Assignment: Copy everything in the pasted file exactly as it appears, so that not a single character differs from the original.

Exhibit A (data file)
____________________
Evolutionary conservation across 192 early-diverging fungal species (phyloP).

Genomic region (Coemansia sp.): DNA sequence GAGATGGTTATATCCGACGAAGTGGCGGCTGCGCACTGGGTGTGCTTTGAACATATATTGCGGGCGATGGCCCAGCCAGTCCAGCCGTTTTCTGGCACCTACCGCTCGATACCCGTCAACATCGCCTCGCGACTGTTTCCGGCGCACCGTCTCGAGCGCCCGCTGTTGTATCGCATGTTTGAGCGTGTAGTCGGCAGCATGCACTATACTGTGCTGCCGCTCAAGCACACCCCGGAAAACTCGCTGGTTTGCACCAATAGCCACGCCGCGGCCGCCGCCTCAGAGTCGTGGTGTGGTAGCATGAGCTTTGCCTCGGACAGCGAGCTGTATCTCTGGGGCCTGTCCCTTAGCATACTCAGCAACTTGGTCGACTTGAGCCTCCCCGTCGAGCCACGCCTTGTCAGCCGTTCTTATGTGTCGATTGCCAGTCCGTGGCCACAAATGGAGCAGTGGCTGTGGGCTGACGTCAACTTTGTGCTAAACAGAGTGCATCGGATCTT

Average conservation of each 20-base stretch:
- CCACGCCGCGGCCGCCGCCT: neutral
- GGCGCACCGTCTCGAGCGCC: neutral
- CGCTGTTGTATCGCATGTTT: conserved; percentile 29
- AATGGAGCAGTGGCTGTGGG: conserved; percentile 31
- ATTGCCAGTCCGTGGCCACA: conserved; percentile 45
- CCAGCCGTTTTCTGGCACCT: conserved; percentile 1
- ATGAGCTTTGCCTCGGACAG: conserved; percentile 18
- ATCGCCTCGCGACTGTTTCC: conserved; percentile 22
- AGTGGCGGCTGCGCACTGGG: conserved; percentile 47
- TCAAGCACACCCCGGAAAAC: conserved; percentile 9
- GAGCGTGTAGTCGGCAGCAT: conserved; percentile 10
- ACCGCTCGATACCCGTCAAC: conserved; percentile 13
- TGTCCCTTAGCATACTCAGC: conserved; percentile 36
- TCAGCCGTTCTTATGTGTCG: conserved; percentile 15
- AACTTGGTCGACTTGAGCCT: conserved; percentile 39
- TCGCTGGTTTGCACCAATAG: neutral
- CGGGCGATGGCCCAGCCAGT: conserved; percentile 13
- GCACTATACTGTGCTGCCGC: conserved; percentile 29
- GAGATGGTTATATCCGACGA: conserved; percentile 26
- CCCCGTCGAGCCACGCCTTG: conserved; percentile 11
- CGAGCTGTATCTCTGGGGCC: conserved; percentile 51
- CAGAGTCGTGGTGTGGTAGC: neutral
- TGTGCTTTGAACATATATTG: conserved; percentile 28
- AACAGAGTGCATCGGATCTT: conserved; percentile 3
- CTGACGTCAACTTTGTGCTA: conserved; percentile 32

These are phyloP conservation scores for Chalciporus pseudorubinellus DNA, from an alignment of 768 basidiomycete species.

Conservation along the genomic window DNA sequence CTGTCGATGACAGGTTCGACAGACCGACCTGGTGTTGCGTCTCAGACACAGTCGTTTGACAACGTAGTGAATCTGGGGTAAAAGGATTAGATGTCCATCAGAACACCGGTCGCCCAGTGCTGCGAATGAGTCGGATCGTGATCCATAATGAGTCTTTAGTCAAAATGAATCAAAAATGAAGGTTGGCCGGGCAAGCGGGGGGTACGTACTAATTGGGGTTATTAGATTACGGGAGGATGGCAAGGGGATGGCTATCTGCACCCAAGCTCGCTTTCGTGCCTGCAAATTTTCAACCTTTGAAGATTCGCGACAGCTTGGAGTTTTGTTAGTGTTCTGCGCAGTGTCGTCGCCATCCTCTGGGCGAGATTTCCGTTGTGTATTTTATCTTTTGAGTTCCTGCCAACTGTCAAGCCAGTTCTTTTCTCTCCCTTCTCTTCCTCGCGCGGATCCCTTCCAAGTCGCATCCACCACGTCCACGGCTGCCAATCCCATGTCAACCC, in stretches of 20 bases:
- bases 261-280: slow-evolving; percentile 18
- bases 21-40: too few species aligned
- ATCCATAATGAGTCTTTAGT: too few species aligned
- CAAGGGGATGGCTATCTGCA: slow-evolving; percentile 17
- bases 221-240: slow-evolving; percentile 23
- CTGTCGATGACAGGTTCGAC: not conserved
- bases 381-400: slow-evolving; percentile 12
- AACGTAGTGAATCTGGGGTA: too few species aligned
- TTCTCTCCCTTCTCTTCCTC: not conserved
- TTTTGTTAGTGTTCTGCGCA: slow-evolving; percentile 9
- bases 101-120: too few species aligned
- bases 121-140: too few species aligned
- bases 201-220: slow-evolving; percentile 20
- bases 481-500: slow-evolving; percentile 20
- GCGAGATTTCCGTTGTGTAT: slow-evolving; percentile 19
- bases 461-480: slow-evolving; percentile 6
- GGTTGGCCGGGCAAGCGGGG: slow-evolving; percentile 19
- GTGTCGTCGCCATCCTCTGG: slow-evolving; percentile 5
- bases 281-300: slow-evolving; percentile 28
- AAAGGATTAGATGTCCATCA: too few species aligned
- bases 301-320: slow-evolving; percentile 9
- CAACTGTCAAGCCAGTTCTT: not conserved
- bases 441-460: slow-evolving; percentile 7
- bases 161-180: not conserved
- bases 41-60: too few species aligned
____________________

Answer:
Evolutionary conservation across 192 early-diverging fungal species (phyloP).

Genomic region (Coemansia sp.): DNA sequence GAGATGGTTATATCCGACGAAGTGGCGGCTGCGCACTGGGTGTGCTTTGAACATATATTGCGGGCGATGGCCCAGCCAGTCCAGCCGTTTTCTGGCACCTACCGCTCGATACCCGTCAACATCGCCTCGCGACTGTTTCCGGCGCACCGTCTCGAGCGCCCGCTGTTGTATCGCATGTTTGAGCGTGTAGTCGGCAGCATGCACTATACTGTGCTGCCGCTCAAGCACACCCCGGAAAACTCGCTGGTTTGCACCAATAGCCACGCCGCGGCCGCCGCCTCAGAGTCGTGGTGTGGTAGCATGAGCTTTGCCTCGGACAGCGAGCTGTATCTCTGGGGCCTGTCCCTTAGCATACTCAGCAACTTGGTCGACTTGAGCCTCCCCGTCGAGCCACGCCTTGTCAGCCGTTCTTATGTGTCGATTGCCAGTCCGTGGCCACAAATGGAGCAGTGGCTGTGGGCTGACGTCAACTTTGTGCTAAACAGAGTGCATCGGATCTT

Average conservation of each 20-base stretch:
- CCACGCCGCGGCCGCCGCCT: neutral
- GGCGCACCGTCTCGAGCGCC: neutral
- CGCTGTTGTATCGCATGTTT: conserved; percentile 29
- AATGGAGCAGTGGCTGTGGG: conserved; percentile 31
- ATTGCCAGTCCGTGGCCACA: conserved; percentile 45
- CCAGCCGTTTTCTGGCACCT: conserved; percentile 1
- ATGAGCTTTGCCTCGGACAG: conserved; percentile 18
- ATCGCCTCGCGACTGTTTCC: conserved; percentile 22
- AGTGGCGGCTGCGCACTGGG: conserved; percentile 47
- TCAAGCACACCCCGGAAAAC: conserved; percentile 9
- GAGCGTGTAGTCGGCAGCAT: conserved; percentile 10
- ACCGCTCGATACCCGTCAAC: conserved; percentile 13
- TGTCCCTTAGCATACTCAGC: conserved; percentile 36
- TCAGCCGTTCTTATGTGTCG: conserved; percentile 15
- AACTTGGTCGACTTGAGCCT: conserved; percentile 39
- TCGCTGGTTTGCACCAATAG: neutral
- CGGGCGATGGCCCAGCCAGT: conserved; percentile 13
- GCACTATACTGTGCTGCCGC: conserved; percentile 29
- GAGATGGTTATATCCGACGA: conserved; percentile 26
- CCCCGTCGAGCCACGCCTTG: conserved; percentile 11
- CGAGCTGTATCTCTGGGGCC: conserved; percentile 51
- CAGAGTCGTGGTGTGGTAGC: neutral
- TGTGCTTTGAACATATATTG: conserved; percentile 28
- AACAGAGTGCATCGGATCTT: conserved; percentile 3
- CTGACGTCAACTTTGTGCTA: conserved; percentile 32

These are phyloP conservation scores for Chalciporus pseudorubinellus DNA, from an alignment of 768 basidiomycete species.

Conservation along the genomic window DNA sequence CTGTCGATGACAGGTTCGACAGACCGACCTGGTGTTGCGTCTCAGACACAGTCGTTTGACAACGTAGTGAATCTGGGGTAAAAGGATTAGATGTCCATCAGAACACCGGTCGCCCAGTGCTGCGAATGAGTCGGATCGTGATCCATAATGAGTCTTTAGTCAAAATGAATCAAAAATGAAGGTTGGCCGGGCAAGCGGGGGGTACGTACTAATTGGGGTTATTAGATTACGGGAGGATGGCAAGGGGATGGCTATCTGCACCCAAGCTCGCTTTCGTGCCTGCAAATTTTCAACCTTTGAAGATTCGCGACAGCTTGGAGTTTTGTTAGTGTTCTGCGCAGTGTCGTCGCCATCCTCTGGGCGAGATTTCCGTTGTGTATTTTATCTTTTGAGTTCCTGCCAACTGTCAAGCCAGTTCTTTTCTCTCCCTTCTCTTCCTCGCGCGGATCCCTTCCAAGTCGCATCCACCACGTCCACGGCTGCCAATCCCATGTCAACCC, in stretches of 20 bases:
- bases 261-280: slow-evolving; percentile 18
- bases 21-40: too few species aligned
- ATCCATAATGAGTCTTTAGT: too few species aligned
- CAAGGGGATGGCTATCTGCA: slow-evolving; percentile 17
- bases 221-240: slow-evolving; percentile 23
- CTGTCGATGACAGGTTCGAC: not conserved
- bases 381-400: slow-evolving; percentile 12
- AACGTAGTGAATCTGGGGTA: too few species aligned
- TTCTCTCCCTTCTCTTCCTC: not conserved
- TTTTGTTAGTGTTCTGCGCA: slow-evolving; percentile 9
- bases 101-120: too few species aligned
- bases 121-140: too few species aligned
- bases 201-220: slow-evolving; percentile 20
- bases 481-500: slow-evolving; percentile 20
- GCGAGATTTCCGTTGTGTAT: slow-evolving; percentile 19
- bases 461-480: slow-evolving; percentile 6
- GGTTGGCCGGGCAAGCGGGG: slow-evolving; percentile 19
- GTGTCGTCGCCATCCTCTGG: slow-evolving; percentile 5
- bases 281-300: slow-evolving; percentile 28
- AAAGGATTAGATGTCCATCA: too few species aligned
- bases 301-320: slow-evolving; percentile 9
- CAACTGTCAAGCCAGTTCTT: not conserved
- bases 441-460: slow-evolving; percentile 7
- bases 161-180: not conserved
- bases 41-60: too few species aligned